Ah, the mozzarella. The necessary ingredient of every quality pizza or Italian sandwich. Its texture is a bit different from the star of our show, the feta cheese. It can easily be sliced by knife whereas feta is a bit crumbly by nature. 

Mozzarella is made from water buffalo’s milk. It’s great since it adds a specific taste to it. But, since these water buffalos are incredibly rare and live in selected countries such as Italy, the production of mozzarella has changed to cow’s milk which makes it available to more markets in the world. 

Now, don’t get us wrong; the mozzarella from cow milk is still great. But, if you can get your hands on the real deal, the one made from the buffalo’s milk, you’ll see how good it is. We can pretty much say that there isn’t a similar cheese out there. Such cheese often comes with a high price, but when you taste it, you’ll realize it’s worth it. The rhapsody of tastes you’ll get in your mouth is out of this world, and you’ll stay loyal to this cheese after that forever.

Now back to the connection between mozzarella and feta cheese. Even though they don’t share a similar texture, what they share is the ability to be very versatile and the fact that you can add mozzarella to every dish where you can add feta cheese. So, if you like soft cheese that isn’t crumbly mozzarella is for you. If you don’t like something like that, you should still try it, and you’ll see why mozzarella is one of the best cheeses in the world (together with feta cheese).

Tofu Cheese

If you don’t tolerate lactose, tofu might be the best alternative to feta cheese. The great thing about it is that it doesn’t have any animal milk inside it, which makes it perfect for vegan diets. Tofu is overall a very healthy product since it has almost zero fat to it which is why it has a place in almost every healthy food out there.

Tofu is made by curdling raw soya milk and solidifying it into solid blocks. It’s tasteless and serves as a sponge. How you may ask? It absorbs the flavours of other products that you combine it with and enhances their taste. It’s also proven that tofu cheese reduces bad cholesterol which is another great aspect of this fantastic product. 

You can buy tofu individually or in packages. It needs to stay in the refrigerator to keep freshness so you really shouldn’t pull it out every second and leave it outside. 

Goat Cheese

Usually, feta is made of 30% goat’s milk so it doesn’t come as a surprise if you would use goat cheese as an alternative to feta cheese. 

Goat cheese has a somewhat weird texture. When you take it out of the box, it has a mild grassy flavour. It has a soft feel which can be spread on crackers or bread easily. However, if you leave it unattended in the air, the cheese changes. It becomes more hard and crumbly, chalky in texture.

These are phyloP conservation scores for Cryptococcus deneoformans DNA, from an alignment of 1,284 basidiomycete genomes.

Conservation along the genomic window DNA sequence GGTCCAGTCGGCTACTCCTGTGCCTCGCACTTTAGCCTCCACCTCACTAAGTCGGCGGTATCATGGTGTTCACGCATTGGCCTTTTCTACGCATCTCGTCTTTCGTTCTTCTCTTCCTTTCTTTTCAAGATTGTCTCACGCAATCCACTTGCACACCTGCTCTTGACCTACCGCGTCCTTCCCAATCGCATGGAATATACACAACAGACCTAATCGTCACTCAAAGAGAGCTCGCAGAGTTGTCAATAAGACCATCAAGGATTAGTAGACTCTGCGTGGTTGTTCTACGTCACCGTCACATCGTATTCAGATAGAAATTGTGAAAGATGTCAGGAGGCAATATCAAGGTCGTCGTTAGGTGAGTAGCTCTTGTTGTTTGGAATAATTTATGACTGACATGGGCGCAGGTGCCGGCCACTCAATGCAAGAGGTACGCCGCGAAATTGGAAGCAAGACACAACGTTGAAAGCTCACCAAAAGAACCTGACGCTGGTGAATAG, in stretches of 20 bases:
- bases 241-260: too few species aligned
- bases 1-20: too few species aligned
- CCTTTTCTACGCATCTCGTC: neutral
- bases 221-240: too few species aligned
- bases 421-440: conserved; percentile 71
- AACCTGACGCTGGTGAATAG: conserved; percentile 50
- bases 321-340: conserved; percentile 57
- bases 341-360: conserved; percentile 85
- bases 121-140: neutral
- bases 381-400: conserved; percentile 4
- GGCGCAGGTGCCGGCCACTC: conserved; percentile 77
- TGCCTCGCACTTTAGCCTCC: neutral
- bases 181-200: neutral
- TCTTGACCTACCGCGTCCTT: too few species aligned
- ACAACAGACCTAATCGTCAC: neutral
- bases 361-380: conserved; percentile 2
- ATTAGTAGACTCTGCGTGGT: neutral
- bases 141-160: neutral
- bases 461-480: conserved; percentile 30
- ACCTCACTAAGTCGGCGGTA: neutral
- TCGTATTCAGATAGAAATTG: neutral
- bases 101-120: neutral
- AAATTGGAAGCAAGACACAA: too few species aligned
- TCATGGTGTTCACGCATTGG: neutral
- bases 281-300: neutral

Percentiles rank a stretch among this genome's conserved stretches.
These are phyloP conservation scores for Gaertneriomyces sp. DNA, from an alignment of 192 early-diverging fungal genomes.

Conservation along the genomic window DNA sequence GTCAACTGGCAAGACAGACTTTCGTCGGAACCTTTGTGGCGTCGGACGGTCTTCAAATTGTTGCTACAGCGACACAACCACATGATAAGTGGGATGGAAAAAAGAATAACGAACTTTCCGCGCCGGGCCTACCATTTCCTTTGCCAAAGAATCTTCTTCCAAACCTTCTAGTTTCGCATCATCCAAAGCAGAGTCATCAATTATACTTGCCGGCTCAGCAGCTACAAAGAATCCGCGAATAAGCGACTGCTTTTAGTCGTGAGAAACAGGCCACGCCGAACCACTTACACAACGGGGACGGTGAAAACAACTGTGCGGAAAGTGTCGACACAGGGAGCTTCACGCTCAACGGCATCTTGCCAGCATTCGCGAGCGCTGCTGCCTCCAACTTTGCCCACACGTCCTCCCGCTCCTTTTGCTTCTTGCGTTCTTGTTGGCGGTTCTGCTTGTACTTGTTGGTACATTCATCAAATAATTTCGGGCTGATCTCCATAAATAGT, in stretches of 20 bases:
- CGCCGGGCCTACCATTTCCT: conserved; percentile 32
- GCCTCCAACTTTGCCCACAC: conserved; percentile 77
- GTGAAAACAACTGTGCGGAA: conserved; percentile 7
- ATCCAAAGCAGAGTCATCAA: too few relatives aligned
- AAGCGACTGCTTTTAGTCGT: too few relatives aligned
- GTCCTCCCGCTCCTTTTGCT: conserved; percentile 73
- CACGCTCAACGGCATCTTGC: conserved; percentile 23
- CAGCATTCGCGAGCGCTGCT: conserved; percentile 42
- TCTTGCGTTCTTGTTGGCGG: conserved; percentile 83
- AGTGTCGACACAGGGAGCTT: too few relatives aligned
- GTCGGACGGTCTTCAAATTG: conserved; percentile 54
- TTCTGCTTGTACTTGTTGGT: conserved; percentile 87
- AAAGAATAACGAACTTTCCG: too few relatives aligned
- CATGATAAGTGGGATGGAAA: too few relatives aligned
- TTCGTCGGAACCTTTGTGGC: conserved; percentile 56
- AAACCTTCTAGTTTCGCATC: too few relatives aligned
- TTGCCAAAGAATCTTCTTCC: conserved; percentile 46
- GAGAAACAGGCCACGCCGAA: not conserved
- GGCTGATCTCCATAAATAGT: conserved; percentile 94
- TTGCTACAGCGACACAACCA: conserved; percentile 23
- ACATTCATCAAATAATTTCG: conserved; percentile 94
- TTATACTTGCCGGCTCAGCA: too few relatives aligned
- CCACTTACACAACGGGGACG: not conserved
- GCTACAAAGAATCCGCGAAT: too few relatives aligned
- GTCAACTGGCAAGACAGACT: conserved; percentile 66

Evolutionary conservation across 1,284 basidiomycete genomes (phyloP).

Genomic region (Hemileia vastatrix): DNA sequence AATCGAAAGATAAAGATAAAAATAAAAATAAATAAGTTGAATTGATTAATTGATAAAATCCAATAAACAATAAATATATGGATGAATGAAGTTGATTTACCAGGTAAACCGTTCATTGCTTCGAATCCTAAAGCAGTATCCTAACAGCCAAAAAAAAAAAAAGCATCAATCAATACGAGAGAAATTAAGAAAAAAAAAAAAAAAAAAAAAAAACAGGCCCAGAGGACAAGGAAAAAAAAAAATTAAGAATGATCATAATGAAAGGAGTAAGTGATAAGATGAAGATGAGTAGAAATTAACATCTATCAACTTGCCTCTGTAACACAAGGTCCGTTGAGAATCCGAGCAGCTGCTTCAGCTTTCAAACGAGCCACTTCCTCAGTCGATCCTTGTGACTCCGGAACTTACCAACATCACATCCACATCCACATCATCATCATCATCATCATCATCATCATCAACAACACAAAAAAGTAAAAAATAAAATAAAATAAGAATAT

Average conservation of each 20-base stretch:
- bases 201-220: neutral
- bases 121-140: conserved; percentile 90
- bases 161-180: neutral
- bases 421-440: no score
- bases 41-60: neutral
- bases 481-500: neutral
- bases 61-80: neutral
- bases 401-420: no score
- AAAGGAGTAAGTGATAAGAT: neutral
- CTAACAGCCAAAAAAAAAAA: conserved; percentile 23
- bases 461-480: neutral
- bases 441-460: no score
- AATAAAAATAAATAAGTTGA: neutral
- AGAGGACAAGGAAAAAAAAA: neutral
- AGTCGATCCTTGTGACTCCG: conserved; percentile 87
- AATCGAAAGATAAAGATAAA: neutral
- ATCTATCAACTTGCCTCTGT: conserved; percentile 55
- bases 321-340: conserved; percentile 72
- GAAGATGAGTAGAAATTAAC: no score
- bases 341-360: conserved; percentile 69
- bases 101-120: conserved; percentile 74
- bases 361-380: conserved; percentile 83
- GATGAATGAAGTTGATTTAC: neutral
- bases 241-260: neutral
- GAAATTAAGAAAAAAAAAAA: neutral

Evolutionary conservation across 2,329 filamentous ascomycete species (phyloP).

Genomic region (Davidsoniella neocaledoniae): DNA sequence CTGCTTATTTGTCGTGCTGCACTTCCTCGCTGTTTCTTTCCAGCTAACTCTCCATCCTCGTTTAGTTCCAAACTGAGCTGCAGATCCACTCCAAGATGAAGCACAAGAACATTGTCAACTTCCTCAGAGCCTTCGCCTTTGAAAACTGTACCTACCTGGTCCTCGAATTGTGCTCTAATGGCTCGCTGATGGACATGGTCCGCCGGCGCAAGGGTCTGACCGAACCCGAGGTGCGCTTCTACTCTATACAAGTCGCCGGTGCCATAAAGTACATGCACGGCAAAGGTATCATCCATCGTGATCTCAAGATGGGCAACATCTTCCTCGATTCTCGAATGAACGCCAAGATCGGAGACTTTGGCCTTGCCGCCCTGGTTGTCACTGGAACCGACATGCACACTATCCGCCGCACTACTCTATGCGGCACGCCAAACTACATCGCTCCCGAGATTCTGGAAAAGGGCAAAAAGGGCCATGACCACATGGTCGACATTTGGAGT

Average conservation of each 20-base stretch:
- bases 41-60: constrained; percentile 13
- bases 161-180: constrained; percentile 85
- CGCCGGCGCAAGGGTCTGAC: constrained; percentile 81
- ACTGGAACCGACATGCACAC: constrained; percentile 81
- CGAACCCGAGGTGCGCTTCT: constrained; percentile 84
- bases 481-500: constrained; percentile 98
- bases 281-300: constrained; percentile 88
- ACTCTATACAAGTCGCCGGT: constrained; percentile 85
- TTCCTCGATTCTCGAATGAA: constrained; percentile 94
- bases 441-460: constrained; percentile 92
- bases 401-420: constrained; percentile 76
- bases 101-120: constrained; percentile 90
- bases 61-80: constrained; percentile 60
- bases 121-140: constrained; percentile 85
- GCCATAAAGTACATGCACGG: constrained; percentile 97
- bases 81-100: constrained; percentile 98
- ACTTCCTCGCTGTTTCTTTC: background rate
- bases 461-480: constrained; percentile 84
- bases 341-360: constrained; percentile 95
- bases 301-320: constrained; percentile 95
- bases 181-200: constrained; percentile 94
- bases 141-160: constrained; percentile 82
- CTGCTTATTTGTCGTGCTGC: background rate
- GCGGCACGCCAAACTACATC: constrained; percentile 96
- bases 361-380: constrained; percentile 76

The goat cheese comes in various tastes. It can be strong, weak or medium. It all depends on cheese to cheese and from the maker of this product. 

One thing to mention is that goat cheese dries out when you leave it outside for too long. So, try to avoid that. You should always wrap it with plastic wrap or put it in a zip-style bag just to keep it fresh and watery. 


Last but not least, there’s a gorgonzola. It comes from the family of blue cheeses, and it’s made from unskimmed cow’s milk which makes it unique on this list. 

This Italian cheese has a crumbly texture, and its taste is quite salty – which resembles feta cheese a lot. 

The taste depends on the maturity of the gorgonzola cheese, though. The younger one is sold as Gorgonzola Dolce and the more aged one as Gorgonzola Picante. Both of them are great, but their taste is different up to that point that you wouldn’t even think they are two of the same cheeses just of varying age. 

Gorgonzola goes well with pizza, pasta or salads which are the same products feta cheese is famous for. 

Gorgonzola is best used a few days after you buy it and it’s best served at room temperature. 


And there you have it—a well-detailed guide to feta cheese alternatives. You can see that many of these cheeses are a story of their own and some of them have almost nothing to do with feta cheese even though they can work out as a substitution. And that’s what it’s all about. If you want to substitute something, it doesn’t always have to mean that you need to use similar products. This list shows that you can use different types of cheese that have no connections to one another.  

Hopefully, after reading this article, you’ll find the cheese which works out for you and who knows, you might stop using feta once you try others on the list. 

Cheesy Guru

Cheesy guru bringing you hot topics from the cheese world. Stay up to date with the latest trends from the industry or learn about cheeses you never knew about. All this in one place, your go-to website when it comes to cheese - Cheese Buzz!

Recent Content